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dc.contributor.authorOmbelet, S
dc.contributor.authorBarbe, B
dc.contributor.authorAffolabi, D
dc.contributor.authorRonat, JB
dc.contributor.authorLompo, P
dc.contributor.authorLunguya, O
dc.contributor.authorJacobs, J
dc.contributor.authorHardy, L
dc.date.accessioned2019-08-20T16:29:03Z
dc.date.available2019-08-20T16:29:03Z
dc.date.issued2019-06-18
dc.date.submitted2019-08-20
dc.identifier.urihttp://hdl.handle.net/10144/619445
dc.description.abstractBloodstream infections (BSI) have a substantial impact on morbidity and mortality worldwide. Despite scarcity of data from many low- and middle-income countries (LMICs), there is increasing awareness of the importance of BSI in these countries. For example, it is estimated that the global mortality of non-typhoidal Salmonella bloodstream infection in children under 5 already exceeds that of malaria. Reliable and accurate diagnosis of these infections is therefore of utmost importance. Blood cultures are the reference method for diagnosis of BSI. LMICs face many challenges when implementing blood cultures, due to financial, logistical, and infrastructure-related constraints. This review aims to provide an overview of the state-of-the-art of sampling and processing of blood cultures, with emphasis on its use in LMICs. Laboratory processing of blood cultures is relatively straightforward and can be done without the need for expensive and complicated equipment. Automates for incubation and growth monitoring have become the standard in high-income countries (HICs), but they are still too expensive and not sufficiently robust for imminent implementation in most LMICs. Therefore, this review focuses on “manual” methods of blood culture, not involving automated equipment. In manual blood cultures, a bottle consisting of a broth medium supporting bacterial growth is incubated in a normal incubator and inspected daily for signs of growth. The collection of blood for blood culture is a crucial step in the process, as the sensitivity of blood cultures depends on the volume sampled; furthermore, contamination of the blood culture (accidental inoculation of environmental and skin bacteria) can be avoided by appropriate antisepsis. In this review, we give recommendations regarding appropriate blood culture sampling and processing in LMICs. We present feasible methods to detect and speed up growth and discuss some challenges in implementing blood cultures in LMICs, such as the biosafety aspects, supply chain and waste management.en_US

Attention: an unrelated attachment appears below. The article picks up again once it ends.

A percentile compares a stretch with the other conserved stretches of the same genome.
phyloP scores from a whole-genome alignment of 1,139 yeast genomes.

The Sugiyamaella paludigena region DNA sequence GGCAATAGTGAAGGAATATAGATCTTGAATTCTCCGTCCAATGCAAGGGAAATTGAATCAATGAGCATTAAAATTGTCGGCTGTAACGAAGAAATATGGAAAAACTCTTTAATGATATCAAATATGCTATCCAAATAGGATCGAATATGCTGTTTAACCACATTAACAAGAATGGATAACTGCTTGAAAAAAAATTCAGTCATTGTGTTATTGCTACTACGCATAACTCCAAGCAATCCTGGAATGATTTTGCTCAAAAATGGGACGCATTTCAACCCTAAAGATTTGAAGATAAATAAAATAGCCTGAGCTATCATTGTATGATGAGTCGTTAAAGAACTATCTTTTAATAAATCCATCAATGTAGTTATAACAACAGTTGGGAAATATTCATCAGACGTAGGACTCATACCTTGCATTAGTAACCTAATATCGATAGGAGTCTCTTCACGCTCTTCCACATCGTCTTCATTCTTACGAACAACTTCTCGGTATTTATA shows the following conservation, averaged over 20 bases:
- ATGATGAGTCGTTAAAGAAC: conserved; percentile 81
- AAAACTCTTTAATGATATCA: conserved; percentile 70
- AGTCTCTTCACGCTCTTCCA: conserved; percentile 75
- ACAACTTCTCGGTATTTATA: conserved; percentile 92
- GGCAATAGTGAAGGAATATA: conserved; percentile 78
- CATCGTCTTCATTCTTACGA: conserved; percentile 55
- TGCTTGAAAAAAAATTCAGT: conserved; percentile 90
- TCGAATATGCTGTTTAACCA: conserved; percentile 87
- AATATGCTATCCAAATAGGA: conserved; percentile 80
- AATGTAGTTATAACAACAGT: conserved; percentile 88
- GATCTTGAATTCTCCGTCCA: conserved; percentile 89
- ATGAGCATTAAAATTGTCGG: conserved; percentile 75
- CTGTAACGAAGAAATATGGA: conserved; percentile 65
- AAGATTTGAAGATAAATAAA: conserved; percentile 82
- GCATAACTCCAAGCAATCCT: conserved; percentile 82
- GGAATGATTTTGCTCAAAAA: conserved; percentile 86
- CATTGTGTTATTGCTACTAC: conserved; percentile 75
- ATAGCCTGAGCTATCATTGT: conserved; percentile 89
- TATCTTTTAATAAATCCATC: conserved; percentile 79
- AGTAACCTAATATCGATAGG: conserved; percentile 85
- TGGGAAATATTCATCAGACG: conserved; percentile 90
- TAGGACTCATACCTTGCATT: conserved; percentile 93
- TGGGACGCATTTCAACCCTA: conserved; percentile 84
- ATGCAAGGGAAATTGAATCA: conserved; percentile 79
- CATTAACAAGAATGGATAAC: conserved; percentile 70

dc.language.isoenen_US
dc.publisherFrontiers Mediaen_US
dc.rightsWith thanks to Frontiers Media.en_US
dc.titleBest Practices of Blood Cultures in Low- and Middle-Income Countriesen_US
dc.identifier.journalFrontiers in Medicineen_US
refterms.dateFOA2019-08-20T16:29:03Z


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